Flash Fridays – The Flash #135 March 1963
posted on May 6, 2016
I have to admit that, in spite of the lovely Infantino/Anderson cover, this issue of The Flash bugged me just a tiny bit. It seemed that the editor and especially the writer twisted themselves into a pretzel concocting a story to facilitate the changing of Kid Flash’s costume with the resulting story being a somewhat pedestrian romp through yet another warring dimension (the sixteenth dimension, not to put too fine a point on it) who wants to invade Earth and whose upcoming invasion is tipped off by a friendly from the same dimension. In order to involve Kid Flash, he’s the one who is told that three super weapons have been sent to Earth to help us in our fight. Turns out that they were mainly sent so that one of them, the mind over matter weapon, could change Kid Flash’s costume when, as the Flash is touching the weapon and coincidentally thinking that a new costume would be in order for Kid Flash, the Kid appears in new duds. Then, because their job is essentially done, the weapons are destroyed by the invaders. Kid Flash and the Flash then go on to defeat the invaders (who should have been dubbed the fashion police) anyway, and we’re back to peace on Earth. Except of course that Kid Flash is now decked out in different running togs.
Now, I didn’t disagree with the premise that with the original costume of Kid Flash being the same as the Flash’s, things could get a little confusing from time to time. But it would have been a lot more interesting if they had used the turbulent-angst-ridden teenage years as the driving force for a costume change. Kid Flash could easily wanted to stake out his own territory by using the sartorial switch as a declaration of personal independence. That motive would have struck home with the book’s teenage constituency because, as I’m told by “experts”, we all wanted to be as independent as hell (okay, so maybe they were right). It would have presented the transformation in a much more realistic and powerful way. It’s the story I know I would have preferred to see then and now.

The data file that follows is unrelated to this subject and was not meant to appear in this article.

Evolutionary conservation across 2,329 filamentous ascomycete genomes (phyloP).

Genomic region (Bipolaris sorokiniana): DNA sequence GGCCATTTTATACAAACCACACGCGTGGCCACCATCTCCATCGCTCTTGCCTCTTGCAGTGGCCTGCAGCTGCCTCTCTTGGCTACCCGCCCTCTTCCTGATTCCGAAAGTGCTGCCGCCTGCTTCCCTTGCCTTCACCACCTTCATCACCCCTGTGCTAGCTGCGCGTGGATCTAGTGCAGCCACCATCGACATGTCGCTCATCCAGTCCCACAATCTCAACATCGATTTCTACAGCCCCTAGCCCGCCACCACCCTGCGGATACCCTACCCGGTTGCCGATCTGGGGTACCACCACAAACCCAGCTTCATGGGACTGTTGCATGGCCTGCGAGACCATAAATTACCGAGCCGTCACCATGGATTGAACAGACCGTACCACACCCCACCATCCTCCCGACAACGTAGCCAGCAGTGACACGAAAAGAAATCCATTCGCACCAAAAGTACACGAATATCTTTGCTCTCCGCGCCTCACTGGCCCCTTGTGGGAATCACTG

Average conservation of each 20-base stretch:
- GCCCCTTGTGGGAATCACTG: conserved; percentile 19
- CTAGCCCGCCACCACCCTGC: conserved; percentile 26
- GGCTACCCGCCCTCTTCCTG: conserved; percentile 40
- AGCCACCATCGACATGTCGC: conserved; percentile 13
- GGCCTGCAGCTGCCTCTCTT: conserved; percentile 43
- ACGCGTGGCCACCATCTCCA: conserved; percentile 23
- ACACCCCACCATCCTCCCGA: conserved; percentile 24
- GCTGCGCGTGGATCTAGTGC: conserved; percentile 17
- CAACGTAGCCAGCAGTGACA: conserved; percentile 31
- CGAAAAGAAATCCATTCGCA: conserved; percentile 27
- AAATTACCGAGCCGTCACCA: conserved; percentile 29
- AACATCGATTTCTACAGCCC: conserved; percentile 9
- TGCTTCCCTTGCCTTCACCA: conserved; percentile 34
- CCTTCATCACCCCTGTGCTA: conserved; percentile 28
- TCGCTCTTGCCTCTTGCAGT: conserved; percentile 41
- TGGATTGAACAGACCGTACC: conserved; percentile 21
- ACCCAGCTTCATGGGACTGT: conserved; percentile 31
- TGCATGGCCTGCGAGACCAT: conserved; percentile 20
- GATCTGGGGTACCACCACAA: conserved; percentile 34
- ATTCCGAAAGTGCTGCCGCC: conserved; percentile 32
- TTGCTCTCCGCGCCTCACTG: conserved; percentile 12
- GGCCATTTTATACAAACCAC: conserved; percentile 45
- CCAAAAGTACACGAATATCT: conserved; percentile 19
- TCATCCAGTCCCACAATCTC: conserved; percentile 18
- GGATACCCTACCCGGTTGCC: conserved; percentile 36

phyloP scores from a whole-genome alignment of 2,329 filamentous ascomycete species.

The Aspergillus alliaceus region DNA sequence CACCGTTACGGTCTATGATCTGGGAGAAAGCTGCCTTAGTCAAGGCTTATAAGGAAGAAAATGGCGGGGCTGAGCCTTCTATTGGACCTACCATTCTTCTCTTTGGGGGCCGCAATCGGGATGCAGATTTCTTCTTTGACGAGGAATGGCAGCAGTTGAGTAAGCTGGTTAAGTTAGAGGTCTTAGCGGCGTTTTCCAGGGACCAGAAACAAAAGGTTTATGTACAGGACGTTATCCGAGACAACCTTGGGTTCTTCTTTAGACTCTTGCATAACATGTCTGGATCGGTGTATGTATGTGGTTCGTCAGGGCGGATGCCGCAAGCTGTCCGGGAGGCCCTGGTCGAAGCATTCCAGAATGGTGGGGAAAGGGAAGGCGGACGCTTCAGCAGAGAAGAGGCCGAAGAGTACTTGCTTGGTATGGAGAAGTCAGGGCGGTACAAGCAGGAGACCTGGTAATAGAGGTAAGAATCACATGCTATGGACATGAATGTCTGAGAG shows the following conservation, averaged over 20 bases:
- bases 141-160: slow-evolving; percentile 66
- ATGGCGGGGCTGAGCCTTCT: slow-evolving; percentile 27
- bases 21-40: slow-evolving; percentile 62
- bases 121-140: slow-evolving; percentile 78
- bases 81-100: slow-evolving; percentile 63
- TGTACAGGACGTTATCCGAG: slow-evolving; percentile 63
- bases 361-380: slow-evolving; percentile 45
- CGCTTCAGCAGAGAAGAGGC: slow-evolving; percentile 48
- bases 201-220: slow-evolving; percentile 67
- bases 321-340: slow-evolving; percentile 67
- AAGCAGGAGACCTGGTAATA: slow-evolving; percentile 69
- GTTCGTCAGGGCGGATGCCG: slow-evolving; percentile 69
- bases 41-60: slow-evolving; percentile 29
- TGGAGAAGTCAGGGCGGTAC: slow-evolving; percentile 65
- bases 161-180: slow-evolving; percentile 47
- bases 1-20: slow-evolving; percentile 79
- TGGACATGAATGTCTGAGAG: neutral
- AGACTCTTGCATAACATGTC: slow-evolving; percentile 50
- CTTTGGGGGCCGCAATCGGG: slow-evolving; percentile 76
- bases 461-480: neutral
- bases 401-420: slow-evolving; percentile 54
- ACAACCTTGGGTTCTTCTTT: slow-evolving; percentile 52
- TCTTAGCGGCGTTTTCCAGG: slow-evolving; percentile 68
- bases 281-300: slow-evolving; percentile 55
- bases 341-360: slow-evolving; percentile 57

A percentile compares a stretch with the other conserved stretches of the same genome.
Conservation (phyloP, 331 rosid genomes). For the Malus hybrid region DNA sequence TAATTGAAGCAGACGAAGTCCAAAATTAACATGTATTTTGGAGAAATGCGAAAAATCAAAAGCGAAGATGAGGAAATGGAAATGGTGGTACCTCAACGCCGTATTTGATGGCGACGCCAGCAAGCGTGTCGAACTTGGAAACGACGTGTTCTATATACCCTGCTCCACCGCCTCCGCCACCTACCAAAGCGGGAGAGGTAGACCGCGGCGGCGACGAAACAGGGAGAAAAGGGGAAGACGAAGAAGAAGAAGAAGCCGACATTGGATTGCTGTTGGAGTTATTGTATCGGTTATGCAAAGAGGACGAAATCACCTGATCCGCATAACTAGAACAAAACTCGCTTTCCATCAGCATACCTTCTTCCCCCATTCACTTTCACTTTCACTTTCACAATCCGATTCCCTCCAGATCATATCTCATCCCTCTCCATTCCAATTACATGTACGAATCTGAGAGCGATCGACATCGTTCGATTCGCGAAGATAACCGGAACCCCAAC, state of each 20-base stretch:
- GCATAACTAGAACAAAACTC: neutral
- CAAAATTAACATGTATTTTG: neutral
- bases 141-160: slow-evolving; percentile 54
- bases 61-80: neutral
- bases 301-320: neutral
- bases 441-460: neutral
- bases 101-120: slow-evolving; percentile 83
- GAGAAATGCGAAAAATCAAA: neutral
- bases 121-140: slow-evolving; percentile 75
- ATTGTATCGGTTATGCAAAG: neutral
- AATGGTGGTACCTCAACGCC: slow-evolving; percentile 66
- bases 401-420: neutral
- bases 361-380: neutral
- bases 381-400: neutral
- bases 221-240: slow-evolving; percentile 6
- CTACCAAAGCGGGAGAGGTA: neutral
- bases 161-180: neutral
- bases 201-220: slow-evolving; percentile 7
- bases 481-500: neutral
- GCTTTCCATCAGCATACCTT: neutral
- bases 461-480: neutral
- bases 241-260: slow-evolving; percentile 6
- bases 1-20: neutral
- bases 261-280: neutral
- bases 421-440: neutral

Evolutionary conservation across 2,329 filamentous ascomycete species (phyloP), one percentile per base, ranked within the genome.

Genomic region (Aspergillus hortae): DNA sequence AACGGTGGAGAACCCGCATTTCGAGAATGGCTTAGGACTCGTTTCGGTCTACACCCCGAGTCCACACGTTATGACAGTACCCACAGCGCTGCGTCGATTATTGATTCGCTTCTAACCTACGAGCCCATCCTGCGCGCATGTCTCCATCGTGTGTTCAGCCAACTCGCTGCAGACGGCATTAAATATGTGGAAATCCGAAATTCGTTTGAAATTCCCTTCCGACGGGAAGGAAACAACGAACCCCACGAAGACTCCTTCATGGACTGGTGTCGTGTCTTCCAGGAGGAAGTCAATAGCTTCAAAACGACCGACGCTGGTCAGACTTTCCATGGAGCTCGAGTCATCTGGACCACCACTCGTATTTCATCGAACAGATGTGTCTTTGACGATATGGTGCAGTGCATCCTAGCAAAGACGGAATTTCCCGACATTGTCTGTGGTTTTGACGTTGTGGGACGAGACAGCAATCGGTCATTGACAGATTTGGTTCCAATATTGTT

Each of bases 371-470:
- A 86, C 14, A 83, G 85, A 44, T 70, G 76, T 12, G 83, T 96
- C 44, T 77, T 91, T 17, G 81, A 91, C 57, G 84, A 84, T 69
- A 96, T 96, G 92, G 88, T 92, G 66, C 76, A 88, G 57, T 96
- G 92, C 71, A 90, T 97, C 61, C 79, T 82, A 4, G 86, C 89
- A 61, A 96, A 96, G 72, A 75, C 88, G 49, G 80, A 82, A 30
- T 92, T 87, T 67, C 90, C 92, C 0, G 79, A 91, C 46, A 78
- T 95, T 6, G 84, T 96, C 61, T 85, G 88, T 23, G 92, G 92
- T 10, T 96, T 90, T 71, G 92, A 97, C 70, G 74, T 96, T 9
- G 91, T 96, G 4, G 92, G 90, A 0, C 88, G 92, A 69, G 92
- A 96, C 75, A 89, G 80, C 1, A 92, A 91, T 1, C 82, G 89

Speaking of hindsight as I kind of obliquely was, in the closing panels, Wally is seen using a device left by Ryla, their sixteenth dimension benefactor, to communicate with her in her dimension. Rediscovering this image for the first time in decades, I was amazed to see how much it resembles a proto iPad. I wonder if Steve Jobs ever read The Flash?
posted on May 4, 2016
When this strip ran a short while ago, a number of readers were curious as t0 the “Thanks, Andy” attribution. Late in his career Andrew Wyeth created a painting called Otherworld in which he depicted a young girl looking out the window of a private jet. Through one of the windows we look down on the Olsen farm and the Kuerner farm through another. Both of these farms were iconic settings for many of his best remembered paintings. In an homage to Wyeth and to Otherworld, I used the same setting to depict two of the set stages for my own work in Funky… Les and Lisa’s house and the Crankshaft homestead. I’ve long admired the way Wyeth revisited familiar settings to bring a certain verisimilitude to his work. I’m sure it influenced me to adopt a similar work method to ground my own work. Hence, the tip of the Funky felt tip in the strip.
Blast From the Past
posted on April 30, 2016
While signing books at Ohioanna last Saturday, a woman came up and proffered an aging piece of manila paper which turned out to be the charter of sorts of a Funky Winkerbean fan club from 1985. The woman was the founder, president, recruiter and basically chief everything of this fine organization. I’d like to publicly thank her for not only hanging onto this piece of Funky history, but also for her kindness in bringing it to the event to show me. It was very cool and the kind of thing that’s makes going to these book signing events so enjoyable. That’s definitely one for the books.